Business News of 2014-08-12

Insurance penetration low

Insurance penetration in Ghana has gone down marginally for the first time in about a decade amidst the challenges in the economy, B&FT has gathered from its recent survey of the industry.

While the total premiums earned by the entire industry (life and general) increased by 23 percent from 2012-2013, rising from Ghc0.84billion to Ghc1.04billion, insurance penetration – which reflects the level of development in the sector – stood at 1.11 percent at the end of last year, falling from 1.13 percent in 2012 and below the African average of 3.5 percent.

The drop was on account of slower rate of growth in general insurance premiums compared to the growth of the economy.

Meanwhile, between 2012 and 2013, per capita spending on insurance – known technically as the density of insurance – rose from Ghc32.62 to Ghc39.24, continuing its rise from Ghc7.50 in 2006.

While the penetration rate has increased consistently since 2006 – when it registered 0.88 percent – the current ratio of barely 1 percent is very low compared to markets such as Kenya and South Africa, where penetration in 2013 stood at 15.4 percent and 3.4 percent respectively.

Nigeria – Africa’s biggest economy – is the only major market trailing Ghana in penetration of insurance. The trend in that market has been sluggish, with the ratio falling from 0.7 percent to 0.6 percent between 2012 and 2013.

In Ghana, the National Insurance Commission (NIC) has begun the implementation of a number of policies in a bid to boost confidence and trust to grow the industry.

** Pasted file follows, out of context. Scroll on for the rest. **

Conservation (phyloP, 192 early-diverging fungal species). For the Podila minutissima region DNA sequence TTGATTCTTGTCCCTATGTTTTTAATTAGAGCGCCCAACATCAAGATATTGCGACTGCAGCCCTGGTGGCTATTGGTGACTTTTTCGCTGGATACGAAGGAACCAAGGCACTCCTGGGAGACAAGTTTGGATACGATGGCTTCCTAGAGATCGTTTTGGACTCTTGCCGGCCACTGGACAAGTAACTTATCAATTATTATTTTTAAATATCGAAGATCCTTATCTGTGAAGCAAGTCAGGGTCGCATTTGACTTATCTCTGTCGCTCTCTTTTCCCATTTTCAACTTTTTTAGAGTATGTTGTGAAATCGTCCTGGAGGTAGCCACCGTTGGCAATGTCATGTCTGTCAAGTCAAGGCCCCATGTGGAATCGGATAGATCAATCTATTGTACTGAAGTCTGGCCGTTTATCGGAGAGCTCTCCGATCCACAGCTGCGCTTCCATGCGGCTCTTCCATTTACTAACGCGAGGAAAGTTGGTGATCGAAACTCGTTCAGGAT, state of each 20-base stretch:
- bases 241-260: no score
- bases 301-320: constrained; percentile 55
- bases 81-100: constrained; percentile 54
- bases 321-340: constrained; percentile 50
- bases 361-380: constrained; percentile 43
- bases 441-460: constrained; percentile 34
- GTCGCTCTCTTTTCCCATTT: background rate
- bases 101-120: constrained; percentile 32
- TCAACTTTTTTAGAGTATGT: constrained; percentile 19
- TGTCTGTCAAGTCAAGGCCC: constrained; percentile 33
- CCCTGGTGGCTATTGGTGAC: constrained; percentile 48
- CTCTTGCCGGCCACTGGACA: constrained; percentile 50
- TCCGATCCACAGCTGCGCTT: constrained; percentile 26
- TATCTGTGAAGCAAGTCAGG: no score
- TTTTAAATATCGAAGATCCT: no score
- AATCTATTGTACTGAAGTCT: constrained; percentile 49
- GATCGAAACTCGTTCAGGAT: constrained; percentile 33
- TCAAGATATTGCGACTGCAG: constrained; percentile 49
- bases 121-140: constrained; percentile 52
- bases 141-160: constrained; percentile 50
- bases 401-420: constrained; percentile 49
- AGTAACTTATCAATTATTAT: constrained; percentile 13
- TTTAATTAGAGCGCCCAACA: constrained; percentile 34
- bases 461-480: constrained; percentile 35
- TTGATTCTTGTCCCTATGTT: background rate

Among others, the regulator has been championing micro-insurance – which targets low-income economic sectors – as a strategy to improve penetration and is currently working on a new industry law that takes cognizance of this little explored area.

It has also been trying to boost confidence through policies to strengthen claims-payment capacity of insurers. Since April this year, it has been implementing a “No premium, No Cover” policy that prohibits the sale of insurance on credit.

The NIC’s objective is to enable cash-strapped insurers promptly respond to claims – at least within a week when they fall due.

The regulator says it is concerned the level of premium debts owed by policyholders to insurers could hurt the industry, necessitating the implementation of the policy to protect the interest of all stakeholders – especially as the practice whereby insurers provide cover on credit exposes the industry to liquidity risks.

Additionally, the regulator has increased the minimum capital required to operate an insurance business from GH¢5 million to GH¢10 million, which could force some companies into mergers and acquisitions as the regulator seeks to ensure stability and strengthen the financial muscle of companies to underwrite bigger risks.

A World Bank report in 2012, titled “De-Fragmenting Africa: Deepening Regional Trade Integration in Goods and Services,” said insurance companies in Ghana and other countries within the West African Monetary Zone (WAMZ) are too small and need to recapitalise to underwrite major transactions.

It added that in the WAMZ region, the regional financial market remains fragmented by the lack of an official cross-border payments system, by differences in the regulatory framework for financial institutions between countries and the absence of information-sharing on credit across borders.

It said regulations and supervisory practices for the insurance sector are far from uniform across the region, which increases the costs of operating regionally and undermines the ability of the supervisory bodies to assess the risks posed by the cross-border activities of the institutions that they supervise.

Source: BFT
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